Cloud Atlas - epic film about karma and reincarnation

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KelsiJayne
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Re: Cloud Atlas - epic film about karma and reincarnation

Postby KelsiJayne » Wed Oct 24, 2012 7:59 pm

For those interested in the book, the movie, and the Buddhist implications - including themes of reincarnation and interdependence - there is a new short documentary that discusses CLOUD ATLAS, including the insights of Buddhist author and teacher Ethan Nichtern. Please watch and tell us what you think! Do you think the book's themes are specific to Buddhist beliefs?

Here is the video:

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gavesako
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Re: Cloud Atlas - epic film about karma and reincarnation

Postby gavesako » Wed Oct 24, 2012 9:05 pm

Some good quotes from the book showing its flavour:

“What wouldn't I give now for a never-changing map of the ever-constant ineffable? To possess, as it were, an atlas of clouds.”

“One fine day a predatory world shall consume itself.”

“... in a cycle as old as tribalism, ignorance of the Other engenders fear; fear engenders hatred; hatred engenders violence; violence engenders further violence until the only "rights", the only law, are whatever is willed by the most powerful.”

“The better organized the state, the duller its humanity.”

“Unlimited power in the hands of limited people always leads to cruelty.”

“Why fight the 'natural' (oh, weaselly word!) order of things? Why? Because of this--one fine day, a purely predatory world shall consume itself. In an individual, selfishness uglifies the soul; for the human species, selfishness is extinction.”
― David Mitchell, Cloud Atlas
Bhikkhu Gavesako
Kiṃkusalagavesī anuttaraṃ santivarapadaṃ pariyesamāno... (MN 26)

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Re: Cloud Atlas - epic film about karma and reincarnation

Postby gavesako » Sat Oct 27, 2012 8:43 pm

Someone who saw the film wrote about it:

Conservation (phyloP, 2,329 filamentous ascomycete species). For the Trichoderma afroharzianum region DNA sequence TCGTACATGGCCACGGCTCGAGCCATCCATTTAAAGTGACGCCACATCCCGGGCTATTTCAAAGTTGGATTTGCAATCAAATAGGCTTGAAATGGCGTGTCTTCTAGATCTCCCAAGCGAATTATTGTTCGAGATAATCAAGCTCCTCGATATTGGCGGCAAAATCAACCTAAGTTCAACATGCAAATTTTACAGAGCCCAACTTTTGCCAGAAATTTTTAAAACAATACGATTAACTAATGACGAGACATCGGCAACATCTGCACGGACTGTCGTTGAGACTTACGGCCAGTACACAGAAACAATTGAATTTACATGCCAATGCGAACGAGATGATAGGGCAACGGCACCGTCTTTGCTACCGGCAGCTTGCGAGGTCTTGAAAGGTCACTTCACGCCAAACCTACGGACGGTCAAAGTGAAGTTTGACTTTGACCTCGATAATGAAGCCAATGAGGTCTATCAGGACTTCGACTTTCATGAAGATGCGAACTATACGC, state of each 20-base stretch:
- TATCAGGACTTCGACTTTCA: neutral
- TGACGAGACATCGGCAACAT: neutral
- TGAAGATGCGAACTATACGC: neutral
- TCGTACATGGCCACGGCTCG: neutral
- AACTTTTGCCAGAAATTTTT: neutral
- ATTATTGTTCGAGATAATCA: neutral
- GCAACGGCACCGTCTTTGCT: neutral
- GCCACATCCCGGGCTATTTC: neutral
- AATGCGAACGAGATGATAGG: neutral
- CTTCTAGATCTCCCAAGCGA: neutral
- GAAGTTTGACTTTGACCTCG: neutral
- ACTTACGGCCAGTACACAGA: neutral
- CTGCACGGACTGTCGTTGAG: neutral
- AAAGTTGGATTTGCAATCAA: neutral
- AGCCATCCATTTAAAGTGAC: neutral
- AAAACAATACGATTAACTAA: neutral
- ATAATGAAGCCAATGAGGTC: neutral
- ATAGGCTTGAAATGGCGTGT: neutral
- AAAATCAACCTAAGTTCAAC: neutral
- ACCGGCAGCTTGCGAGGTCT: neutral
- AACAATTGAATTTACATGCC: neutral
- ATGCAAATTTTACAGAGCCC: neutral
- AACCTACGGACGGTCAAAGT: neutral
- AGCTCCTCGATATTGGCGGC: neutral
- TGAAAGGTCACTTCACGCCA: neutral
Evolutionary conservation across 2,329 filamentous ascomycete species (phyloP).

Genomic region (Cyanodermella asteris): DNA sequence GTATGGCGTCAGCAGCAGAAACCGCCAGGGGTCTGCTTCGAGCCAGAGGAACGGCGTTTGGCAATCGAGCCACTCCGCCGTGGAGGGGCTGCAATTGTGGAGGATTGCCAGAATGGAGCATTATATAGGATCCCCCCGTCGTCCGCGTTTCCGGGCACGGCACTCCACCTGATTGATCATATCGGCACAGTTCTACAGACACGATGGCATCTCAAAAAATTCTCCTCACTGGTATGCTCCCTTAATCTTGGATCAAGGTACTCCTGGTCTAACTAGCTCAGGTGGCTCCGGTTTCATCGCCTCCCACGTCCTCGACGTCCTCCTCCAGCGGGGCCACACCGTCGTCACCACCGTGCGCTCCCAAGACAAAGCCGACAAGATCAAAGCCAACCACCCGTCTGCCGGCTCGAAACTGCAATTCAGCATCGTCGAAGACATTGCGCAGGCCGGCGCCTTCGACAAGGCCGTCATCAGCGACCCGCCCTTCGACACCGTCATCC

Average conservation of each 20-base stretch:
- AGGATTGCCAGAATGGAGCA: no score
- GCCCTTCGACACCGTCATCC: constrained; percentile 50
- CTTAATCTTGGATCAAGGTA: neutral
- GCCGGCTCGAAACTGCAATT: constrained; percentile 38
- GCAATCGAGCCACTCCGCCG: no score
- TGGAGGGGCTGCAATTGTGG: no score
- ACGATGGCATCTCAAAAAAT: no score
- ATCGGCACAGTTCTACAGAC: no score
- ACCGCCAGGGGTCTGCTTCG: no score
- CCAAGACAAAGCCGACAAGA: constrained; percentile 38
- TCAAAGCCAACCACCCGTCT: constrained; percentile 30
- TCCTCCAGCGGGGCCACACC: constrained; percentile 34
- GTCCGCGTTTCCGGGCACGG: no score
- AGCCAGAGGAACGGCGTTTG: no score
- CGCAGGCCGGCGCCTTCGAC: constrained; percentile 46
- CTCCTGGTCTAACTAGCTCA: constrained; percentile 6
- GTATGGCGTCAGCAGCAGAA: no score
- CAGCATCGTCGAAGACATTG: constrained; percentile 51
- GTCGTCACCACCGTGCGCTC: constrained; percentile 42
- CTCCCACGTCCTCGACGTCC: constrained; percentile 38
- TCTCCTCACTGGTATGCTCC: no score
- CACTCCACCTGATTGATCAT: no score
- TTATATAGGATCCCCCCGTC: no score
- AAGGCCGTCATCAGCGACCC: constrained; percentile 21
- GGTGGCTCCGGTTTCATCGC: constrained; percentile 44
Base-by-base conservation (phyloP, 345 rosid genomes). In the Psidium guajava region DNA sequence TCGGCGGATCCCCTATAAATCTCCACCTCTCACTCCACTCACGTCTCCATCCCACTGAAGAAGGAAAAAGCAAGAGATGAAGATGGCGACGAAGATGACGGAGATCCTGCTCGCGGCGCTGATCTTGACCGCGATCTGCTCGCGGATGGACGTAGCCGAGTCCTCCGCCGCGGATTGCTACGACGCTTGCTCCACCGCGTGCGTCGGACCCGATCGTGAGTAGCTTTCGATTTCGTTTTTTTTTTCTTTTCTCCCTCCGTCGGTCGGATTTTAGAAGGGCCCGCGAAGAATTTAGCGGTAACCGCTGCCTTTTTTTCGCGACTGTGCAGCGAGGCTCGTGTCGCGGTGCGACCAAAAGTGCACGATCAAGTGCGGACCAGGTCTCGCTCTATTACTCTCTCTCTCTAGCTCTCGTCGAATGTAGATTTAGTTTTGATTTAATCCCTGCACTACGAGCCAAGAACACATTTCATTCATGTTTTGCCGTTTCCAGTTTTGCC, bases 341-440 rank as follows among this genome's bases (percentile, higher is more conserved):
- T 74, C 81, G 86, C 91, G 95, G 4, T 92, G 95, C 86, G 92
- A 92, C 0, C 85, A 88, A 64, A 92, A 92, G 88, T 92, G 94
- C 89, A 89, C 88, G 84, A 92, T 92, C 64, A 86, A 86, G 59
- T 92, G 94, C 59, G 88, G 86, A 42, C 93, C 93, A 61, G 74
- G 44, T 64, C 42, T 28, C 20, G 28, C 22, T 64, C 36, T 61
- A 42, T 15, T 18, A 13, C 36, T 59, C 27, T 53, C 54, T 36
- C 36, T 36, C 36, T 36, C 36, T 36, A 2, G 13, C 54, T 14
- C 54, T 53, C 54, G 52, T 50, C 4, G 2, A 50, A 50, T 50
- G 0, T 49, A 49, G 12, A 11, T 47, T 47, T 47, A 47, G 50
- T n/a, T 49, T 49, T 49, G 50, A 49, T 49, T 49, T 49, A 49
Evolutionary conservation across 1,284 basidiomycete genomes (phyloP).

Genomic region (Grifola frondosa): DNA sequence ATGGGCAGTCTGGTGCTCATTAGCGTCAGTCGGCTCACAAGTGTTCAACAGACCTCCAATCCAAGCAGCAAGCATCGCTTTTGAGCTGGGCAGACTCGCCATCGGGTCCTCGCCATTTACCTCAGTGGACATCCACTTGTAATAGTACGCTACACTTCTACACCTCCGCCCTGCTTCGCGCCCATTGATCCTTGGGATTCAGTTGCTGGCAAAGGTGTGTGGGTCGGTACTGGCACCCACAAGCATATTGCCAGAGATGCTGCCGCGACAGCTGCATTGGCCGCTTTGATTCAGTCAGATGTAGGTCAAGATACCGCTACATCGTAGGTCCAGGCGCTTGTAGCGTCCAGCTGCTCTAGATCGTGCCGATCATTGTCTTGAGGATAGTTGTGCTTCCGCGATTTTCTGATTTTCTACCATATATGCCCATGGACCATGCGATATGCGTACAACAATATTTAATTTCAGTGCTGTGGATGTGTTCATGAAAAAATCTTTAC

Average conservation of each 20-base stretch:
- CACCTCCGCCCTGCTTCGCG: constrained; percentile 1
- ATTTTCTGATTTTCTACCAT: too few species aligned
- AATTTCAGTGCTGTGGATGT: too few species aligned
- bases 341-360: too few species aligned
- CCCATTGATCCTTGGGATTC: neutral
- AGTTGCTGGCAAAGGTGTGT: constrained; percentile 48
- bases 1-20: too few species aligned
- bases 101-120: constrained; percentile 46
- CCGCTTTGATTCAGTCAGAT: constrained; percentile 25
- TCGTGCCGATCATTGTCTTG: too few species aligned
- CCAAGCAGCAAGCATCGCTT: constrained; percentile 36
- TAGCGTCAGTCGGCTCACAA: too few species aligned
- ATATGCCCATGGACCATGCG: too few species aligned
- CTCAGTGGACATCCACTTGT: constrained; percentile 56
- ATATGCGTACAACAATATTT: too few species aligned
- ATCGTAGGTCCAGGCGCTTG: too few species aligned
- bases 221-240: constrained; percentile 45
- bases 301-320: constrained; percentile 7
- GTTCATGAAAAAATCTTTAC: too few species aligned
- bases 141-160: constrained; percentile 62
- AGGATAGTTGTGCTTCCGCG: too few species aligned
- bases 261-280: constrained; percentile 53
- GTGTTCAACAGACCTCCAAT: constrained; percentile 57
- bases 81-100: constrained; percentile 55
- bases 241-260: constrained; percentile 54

the movie is typical in that it teaches us that there is suffering, which is blatantly obvious from start to finish, but neglects the cause, the end, and the path. good guys kill bad guys and love conquers all.
it teaches us about kamma, and rebirth, but not how to break the cycle. in fact, it does the opposite. all the characters fall in love and can't wait to be reunited after death.
i do like that it showed humans being born on both earth and in other galaxies over time, that the kilesas will be cause for our destruction, and that we can become better people. i was even reminded of the Aganna Sutta, which i believe was referenced a lot.
the Mara character had a great role and so did the character overcoming him. i also enjoyed seeing the skills, and realizations, each character develops in each life continue on into future rebirths
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Kiṃkusalagavesī anuttaraṃ santivarapadaṃ pariyesamāno... (MN 26)

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Kim OHara
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Re: Cloud Atlas - epic film about karma and reincarnation

Postby Kim OHara » Sun Nov 04, 2012 12:02 am


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Ben
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Re: Cloud Atlas - epic film about karma and reincarnation

Postby Ben » Sun Nov 04, 2012 12:35 am

I have to agree with you, Kim.
To be honest, I am more excited by .
kind regards,

Ben
“No lists of things to be done. The day providential to itself. The hour. There is no later. This is later. All things of grace and beauty such that one holds them to one's heart have a common provenance in pain. Their birth in grief and ashes.”